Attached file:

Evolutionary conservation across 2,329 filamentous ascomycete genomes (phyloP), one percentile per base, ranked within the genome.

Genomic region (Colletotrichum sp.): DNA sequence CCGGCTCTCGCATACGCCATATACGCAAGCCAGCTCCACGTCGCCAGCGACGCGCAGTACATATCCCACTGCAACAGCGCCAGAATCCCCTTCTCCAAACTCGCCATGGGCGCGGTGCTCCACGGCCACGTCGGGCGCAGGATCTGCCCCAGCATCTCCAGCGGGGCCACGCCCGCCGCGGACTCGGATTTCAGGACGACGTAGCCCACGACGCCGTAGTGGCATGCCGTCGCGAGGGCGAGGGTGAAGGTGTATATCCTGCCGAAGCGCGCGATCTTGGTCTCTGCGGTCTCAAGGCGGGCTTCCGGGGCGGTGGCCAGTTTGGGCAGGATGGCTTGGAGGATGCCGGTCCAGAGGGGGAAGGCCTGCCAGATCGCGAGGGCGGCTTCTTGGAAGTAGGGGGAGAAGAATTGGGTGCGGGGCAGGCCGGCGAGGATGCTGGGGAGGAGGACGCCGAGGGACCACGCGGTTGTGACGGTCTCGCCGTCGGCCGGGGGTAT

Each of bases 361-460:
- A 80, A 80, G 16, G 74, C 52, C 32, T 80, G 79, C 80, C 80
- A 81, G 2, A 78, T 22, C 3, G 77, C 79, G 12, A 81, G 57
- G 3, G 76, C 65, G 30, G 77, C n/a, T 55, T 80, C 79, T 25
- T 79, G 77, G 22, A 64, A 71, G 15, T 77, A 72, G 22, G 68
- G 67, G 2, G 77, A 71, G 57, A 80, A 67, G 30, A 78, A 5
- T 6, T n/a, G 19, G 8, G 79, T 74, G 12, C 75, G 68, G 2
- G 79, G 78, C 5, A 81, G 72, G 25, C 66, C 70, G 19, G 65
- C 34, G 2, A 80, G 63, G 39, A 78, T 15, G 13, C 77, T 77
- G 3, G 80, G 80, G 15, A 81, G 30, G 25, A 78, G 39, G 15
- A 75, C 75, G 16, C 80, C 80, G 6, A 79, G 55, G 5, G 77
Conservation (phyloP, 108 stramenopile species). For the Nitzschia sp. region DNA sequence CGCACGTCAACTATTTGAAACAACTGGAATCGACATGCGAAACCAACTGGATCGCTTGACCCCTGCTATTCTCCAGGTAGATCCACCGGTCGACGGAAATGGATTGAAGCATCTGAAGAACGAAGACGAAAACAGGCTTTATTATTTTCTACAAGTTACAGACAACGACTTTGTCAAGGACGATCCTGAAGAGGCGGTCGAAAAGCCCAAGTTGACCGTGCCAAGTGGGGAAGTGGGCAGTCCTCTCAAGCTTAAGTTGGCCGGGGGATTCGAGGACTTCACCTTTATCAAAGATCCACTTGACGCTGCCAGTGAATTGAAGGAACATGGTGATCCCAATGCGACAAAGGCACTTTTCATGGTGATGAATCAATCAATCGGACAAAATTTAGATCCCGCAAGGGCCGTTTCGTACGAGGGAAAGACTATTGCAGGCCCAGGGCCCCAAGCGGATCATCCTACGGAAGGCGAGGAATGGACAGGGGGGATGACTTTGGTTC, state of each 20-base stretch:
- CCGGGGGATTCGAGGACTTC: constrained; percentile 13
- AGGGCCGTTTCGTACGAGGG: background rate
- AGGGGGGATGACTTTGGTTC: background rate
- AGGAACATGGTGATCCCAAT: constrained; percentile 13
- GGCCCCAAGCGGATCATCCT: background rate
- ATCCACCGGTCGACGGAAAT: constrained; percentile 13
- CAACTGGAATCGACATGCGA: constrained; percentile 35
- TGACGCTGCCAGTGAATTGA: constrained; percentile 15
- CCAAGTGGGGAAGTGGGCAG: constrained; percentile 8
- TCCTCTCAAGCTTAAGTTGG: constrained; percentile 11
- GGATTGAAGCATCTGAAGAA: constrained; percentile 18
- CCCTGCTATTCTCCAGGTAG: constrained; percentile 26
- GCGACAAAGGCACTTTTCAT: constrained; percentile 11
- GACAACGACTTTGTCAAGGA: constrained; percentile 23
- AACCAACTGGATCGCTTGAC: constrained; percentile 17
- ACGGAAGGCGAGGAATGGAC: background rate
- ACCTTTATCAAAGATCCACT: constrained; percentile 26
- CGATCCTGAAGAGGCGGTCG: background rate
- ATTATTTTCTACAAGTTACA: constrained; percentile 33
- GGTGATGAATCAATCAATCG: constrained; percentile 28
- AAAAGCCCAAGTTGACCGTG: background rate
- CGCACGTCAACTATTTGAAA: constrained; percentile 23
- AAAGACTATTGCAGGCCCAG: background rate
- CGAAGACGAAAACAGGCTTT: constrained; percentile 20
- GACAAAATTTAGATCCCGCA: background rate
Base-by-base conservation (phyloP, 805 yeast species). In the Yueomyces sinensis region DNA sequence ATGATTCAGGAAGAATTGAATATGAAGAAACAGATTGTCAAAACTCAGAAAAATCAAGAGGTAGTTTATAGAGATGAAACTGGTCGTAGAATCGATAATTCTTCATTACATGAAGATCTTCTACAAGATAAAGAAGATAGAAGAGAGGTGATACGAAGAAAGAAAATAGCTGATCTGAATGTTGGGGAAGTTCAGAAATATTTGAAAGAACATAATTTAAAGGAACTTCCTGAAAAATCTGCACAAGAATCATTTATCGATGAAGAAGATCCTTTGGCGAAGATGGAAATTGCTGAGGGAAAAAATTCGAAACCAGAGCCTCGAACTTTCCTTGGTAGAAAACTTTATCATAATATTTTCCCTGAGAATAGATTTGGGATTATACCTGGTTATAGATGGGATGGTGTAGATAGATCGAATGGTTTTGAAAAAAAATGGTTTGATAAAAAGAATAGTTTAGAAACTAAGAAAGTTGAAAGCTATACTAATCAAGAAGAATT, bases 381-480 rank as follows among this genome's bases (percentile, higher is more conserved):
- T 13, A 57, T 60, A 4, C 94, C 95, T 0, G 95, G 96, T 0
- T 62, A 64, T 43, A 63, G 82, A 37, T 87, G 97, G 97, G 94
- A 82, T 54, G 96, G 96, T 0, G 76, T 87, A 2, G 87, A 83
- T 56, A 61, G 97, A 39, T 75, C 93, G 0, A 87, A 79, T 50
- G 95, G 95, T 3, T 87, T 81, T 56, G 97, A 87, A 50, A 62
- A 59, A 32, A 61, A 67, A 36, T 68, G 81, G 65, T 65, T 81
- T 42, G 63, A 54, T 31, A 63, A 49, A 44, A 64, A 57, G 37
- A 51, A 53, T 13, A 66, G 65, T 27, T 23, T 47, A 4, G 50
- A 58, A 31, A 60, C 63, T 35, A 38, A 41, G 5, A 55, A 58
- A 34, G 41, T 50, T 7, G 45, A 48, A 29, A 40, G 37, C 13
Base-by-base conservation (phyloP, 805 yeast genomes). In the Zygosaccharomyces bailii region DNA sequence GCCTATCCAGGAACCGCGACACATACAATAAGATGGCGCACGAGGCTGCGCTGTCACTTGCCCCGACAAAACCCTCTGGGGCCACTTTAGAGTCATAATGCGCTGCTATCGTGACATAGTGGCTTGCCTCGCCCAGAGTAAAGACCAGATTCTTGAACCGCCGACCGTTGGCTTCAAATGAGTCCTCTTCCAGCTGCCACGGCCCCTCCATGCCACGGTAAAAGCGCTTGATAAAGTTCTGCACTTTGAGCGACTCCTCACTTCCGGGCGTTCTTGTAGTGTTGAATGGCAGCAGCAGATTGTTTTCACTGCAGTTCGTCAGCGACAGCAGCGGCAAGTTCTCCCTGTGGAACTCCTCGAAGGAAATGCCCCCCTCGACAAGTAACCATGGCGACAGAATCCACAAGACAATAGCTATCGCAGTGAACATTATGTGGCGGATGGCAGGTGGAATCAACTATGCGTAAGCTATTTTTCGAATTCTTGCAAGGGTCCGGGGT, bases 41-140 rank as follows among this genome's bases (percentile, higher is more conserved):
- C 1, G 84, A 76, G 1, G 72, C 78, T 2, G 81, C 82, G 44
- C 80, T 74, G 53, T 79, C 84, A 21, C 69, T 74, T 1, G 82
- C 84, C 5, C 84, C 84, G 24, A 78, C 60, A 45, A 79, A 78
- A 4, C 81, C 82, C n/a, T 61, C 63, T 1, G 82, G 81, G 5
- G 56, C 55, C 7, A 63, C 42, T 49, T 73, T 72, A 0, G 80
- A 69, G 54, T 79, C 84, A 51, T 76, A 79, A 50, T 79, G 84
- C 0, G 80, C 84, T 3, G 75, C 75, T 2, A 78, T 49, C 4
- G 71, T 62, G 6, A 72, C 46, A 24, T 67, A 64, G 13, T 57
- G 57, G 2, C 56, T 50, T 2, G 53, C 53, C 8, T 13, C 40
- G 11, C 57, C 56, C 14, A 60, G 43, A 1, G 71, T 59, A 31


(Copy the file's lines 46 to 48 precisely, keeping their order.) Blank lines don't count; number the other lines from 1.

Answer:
- A 59, A 32, A 61, A 67, A 36, T 68, G 81, G 65, T 65, T 81
- T 42, G 63, A 54, T 31, A 63, A 49, A 44, A 64, A 57, G 37
- A 51, A 53, T 13, A 66, G 65, T 27, T 23, T 47, A 4, G 50